What constitutes a lipid disorder?
A lipid disorder is characterized by either one or a combination of the following:
- High cholesterol levels – High levels of Low-Density Lipoprotein cholesterol (LDL-C) or Total Cholesterol
- High triglyceride levels – High levels of fats in the blood
- Low concentrations of High-Density Lipoprotein Cholesterol (HDL-C)
Watch this video by American Heart Association for an audio-visual representation:
What factors increase my risk?
Your chances of developing lipid disorders are increased if you:
- Are Diabetic
- Are obese/overweight
- Have a family history of lipid disorders
- Follow a diet rich in saturated and/or trans fats and highly processed foods
- Not being physically active
- Are a smoker
- Have an underactive thyroid
- You are older (45 years and above)
Blood pressure is the force applied by the blood to the walls of the arteries as it flows through. Blood pressure may fall or rise throughout the day due to many factors such as excitement, anger, anxiety, hunger and physical activity. When blood pressure is elevated for a long period of time( greater than 130/80mm/Hg), it is classified as high blood pressure/hypertension.
In hypertension the heart has to work harder to pump blood throughout the body and this increases the risk to atherosclerosis (hardening of arteries) and heart disease as well as stroke. Hypertension can also result to other conditions such as kidney failure and blindness.
Hypertension and lipid disorders normally coexist and increase the risk of developing cardiovascular diseases. The two conditions are major features of metabolic syndrome. When they co-occur the chances of suffering from cardiovascular disease multiplies.
Key highlight on the interplay between Lipid Disorders and Hypertension
- Lipid disorders affect the structure and function of arteries during the development of atherosclerosis. Subsequently, the arteries loose elasticity and can become narrower leading to a buildup of blood pressure.
- Some factors such as obesity can contribute to the co-occurrence of hypertension and lipid disorders. For example, abdominal obesity promotes the increase in LDL-cholesterol and high blood pressure.
- Lipid disorders can also disrupt the mechanisms responsible for regulating blood pressure.
- Some medication used to treat hypertension, and other drugs such as those based on estrogen and steroids can interfere with the blood lipid levels.
Both hypertension and lipid disorders are influenced by diet and lifestyle. On the other hand, treating lipid disorders, especially reducing the level of LDL-C, can help in lowering a patient’s blood pressure.
Increased consumption of monounsaturated fatty acids lowers LDL-C, while polyunsaturated fatty acids such as omega 3 and omega 6 oils reduce the level of LDL-C, HDL-C, and triglycerides. Sources include mackerel, tuna, and salmon.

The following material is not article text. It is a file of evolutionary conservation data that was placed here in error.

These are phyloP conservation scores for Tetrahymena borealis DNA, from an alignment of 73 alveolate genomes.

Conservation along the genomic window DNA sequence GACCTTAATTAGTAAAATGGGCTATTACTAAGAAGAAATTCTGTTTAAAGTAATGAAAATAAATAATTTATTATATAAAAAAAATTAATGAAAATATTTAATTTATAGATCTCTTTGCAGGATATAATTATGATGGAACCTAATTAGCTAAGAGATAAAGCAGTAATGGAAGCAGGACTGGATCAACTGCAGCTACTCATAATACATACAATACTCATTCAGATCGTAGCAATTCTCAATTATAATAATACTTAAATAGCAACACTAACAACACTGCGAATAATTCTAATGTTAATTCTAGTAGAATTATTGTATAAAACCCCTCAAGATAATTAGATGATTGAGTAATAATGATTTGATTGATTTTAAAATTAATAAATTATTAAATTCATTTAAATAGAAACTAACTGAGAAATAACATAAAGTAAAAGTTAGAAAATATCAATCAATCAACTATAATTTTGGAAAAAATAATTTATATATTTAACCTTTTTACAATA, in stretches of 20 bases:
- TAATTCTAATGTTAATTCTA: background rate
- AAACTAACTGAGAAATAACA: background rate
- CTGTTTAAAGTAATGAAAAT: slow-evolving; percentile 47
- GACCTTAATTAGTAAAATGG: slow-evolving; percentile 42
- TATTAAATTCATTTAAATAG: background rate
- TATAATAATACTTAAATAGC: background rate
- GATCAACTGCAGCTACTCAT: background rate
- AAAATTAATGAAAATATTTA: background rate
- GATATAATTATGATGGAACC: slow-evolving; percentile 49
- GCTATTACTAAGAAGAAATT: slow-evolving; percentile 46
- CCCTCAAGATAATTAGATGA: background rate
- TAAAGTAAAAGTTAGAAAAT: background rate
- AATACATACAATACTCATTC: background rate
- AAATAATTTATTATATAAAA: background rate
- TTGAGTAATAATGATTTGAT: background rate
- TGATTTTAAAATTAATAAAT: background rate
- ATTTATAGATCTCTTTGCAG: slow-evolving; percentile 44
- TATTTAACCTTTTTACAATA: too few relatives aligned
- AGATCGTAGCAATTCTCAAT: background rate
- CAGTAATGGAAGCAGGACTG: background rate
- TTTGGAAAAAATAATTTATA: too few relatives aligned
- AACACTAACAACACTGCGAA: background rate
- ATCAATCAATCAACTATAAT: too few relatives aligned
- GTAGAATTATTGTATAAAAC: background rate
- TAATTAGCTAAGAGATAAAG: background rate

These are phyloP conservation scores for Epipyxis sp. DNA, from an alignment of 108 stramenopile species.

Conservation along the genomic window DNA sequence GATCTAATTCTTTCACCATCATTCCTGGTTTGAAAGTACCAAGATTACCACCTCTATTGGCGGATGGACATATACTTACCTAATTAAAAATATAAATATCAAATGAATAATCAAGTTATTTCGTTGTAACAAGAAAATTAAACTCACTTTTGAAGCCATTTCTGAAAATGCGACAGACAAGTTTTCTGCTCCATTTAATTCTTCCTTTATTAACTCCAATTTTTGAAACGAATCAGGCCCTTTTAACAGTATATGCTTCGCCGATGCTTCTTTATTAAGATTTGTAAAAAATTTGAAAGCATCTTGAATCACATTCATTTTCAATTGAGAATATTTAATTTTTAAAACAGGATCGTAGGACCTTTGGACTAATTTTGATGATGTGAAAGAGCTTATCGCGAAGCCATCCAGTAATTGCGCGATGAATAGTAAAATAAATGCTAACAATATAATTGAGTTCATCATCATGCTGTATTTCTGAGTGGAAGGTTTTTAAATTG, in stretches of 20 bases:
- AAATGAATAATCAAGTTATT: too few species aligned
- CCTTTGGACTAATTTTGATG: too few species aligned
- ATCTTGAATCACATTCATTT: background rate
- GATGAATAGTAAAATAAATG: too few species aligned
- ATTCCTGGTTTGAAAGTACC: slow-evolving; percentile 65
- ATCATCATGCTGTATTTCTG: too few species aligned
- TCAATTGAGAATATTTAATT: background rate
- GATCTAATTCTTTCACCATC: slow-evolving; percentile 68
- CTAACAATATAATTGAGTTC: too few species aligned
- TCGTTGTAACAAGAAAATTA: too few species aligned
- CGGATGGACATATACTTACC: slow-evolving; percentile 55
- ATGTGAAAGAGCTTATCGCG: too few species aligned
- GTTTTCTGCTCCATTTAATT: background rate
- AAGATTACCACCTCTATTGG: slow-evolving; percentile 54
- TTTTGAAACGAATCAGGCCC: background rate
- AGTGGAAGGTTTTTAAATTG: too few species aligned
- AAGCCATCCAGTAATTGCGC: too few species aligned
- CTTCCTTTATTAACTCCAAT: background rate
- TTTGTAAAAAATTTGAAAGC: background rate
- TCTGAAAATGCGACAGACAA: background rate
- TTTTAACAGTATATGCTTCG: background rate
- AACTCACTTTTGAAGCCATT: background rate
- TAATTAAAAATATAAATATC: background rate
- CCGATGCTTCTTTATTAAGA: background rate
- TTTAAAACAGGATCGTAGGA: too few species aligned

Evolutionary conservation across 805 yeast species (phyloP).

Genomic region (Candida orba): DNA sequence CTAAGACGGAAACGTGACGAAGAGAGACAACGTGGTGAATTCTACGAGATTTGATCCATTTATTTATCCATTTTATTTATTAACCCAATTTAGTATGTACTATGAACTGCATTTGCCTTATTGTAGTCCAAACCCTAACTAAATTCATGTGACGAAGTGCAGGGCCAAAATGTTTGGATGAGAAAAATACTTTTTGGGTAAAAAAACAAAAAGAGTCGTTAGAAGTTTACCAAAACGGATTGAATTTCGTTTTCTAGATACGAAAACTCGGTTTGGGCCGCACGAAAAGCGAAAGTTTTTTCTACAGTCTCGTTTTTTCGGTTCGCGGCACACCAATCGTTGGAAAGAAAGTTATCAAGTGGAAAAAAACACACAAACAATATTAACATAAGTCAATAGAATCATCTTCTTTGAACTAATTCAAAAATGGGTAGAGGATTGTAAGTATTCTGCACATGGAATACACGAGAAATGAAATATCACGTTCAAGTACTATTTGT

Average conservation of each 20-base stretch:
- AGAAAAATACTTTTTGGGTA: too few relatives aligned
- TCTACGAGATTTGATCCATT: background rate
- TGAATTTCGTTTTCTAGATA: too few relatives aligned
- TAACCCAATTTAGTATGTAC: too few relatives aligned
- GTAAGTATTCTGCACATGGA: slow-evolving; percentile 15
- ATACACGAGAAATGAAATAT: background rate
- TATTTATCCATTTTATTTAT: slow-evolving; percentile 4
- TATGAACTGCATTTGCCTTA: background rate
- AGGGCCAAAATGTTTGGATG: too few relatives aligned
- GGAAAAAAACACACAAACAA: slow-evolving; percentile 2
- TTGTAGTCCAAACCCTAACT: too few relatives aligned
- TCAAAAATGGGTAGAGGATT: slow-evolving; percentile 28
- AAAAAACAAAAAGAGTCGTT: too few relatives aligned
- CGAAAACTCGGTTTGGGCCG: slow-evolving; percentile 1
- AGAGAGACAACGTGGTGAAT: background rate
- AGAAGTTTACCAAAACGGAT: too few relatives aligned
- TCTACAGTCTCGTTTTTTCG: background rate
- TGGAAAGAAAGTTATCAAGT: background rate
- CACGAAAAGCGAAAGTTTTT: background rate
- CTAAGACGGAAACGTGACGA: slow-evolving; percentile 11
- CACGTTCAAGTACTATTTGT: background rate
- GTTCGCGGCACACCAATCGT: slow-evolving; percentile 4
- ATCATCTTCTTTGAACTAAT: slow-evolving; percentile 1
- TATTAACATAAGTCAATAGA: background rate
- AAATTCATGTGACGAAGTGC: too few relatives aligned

Patients should limit the intake of saturated and trans fatty acids because they have a negative effect on the lipid profile. It is advisable to reduce intake of animal proteins together with baked or fried food because they are rich in saturated and trans fats. When consuming dairy products always ensure they are skimmed (have no fat).
High sodium intake increases blood pressure especially among older individuals and people who are already suffering from hypertension. Therefore, it is important to reduce intake of table salt. Processed food is usually laced with a high amount of sodium and it is important to avoid them. It is advisable to limit the amount of salt by choosing foods carefully. For example, always opt for unsalted nuts.
Increased intake of fruits and vegetables will provide antioxidants that are necessary to fight the inflammation that contributes to the development of cardiovascular diseases after the onset of lipid disorders and hypertension. Besides, plants provide sterols and stanols that lower the blood levels of LDL cholesterol. The diet should contain grains, legumes, nuts, and seeds. Good nuts include almonds and walnuts, which provide both monosaturated fatty acids and antioxidants. Moreover, eating plant proteins such as soya beans suppress the level of blood cholesterol. Since dietary fiber also suppress LDL cholesterol, the diet should have sources of fiber such as oatmeal and bran.
Sedentary lifestyles can contribute to the development of lipid disorders. On the contrary, engaging in physical activity can raise the level of HDL-C, which mitigates the development of cardiovascular diseases. It is advisable to engage in activities such as aerobic exercises and resistance training. Exercise lowers the level of triglycerides and increases the concentration of HDL-C. However, the duration of the exercises is important for the positive results to be achieved. Longer duration leading to desirable results.
High Body Mass Index increases the risk of hypertension and lipid disorders. It is important to control obesity and overweight by engaging in weight management programs. Combining dietary and physical activity interventions is more effective at weight management.
Smoking interferes with the function of blood vessels by increasing their stiffness, modifying the lipid composition, and promoting inflammation. Over time, the negative impact contributes to the development of cardiovascular complications. The effect is more pronounced if the smoker is already hypertensive. Therefore, it is important to cease smoking to prevent the development of hypertension. This can be done through routine counselling or interventions such as use of nicotine patches.
Excessive intake of alcohol promotes the development of lipid disorders and is mostly associated with increased levels of triglycerides. However, the effects on the lipid profile can be reversed by staying sober for several weeks. Therefore, it is advisable to reduce alcohol consumption and stick to 2 and 1 standard drinks for men and women, respectively.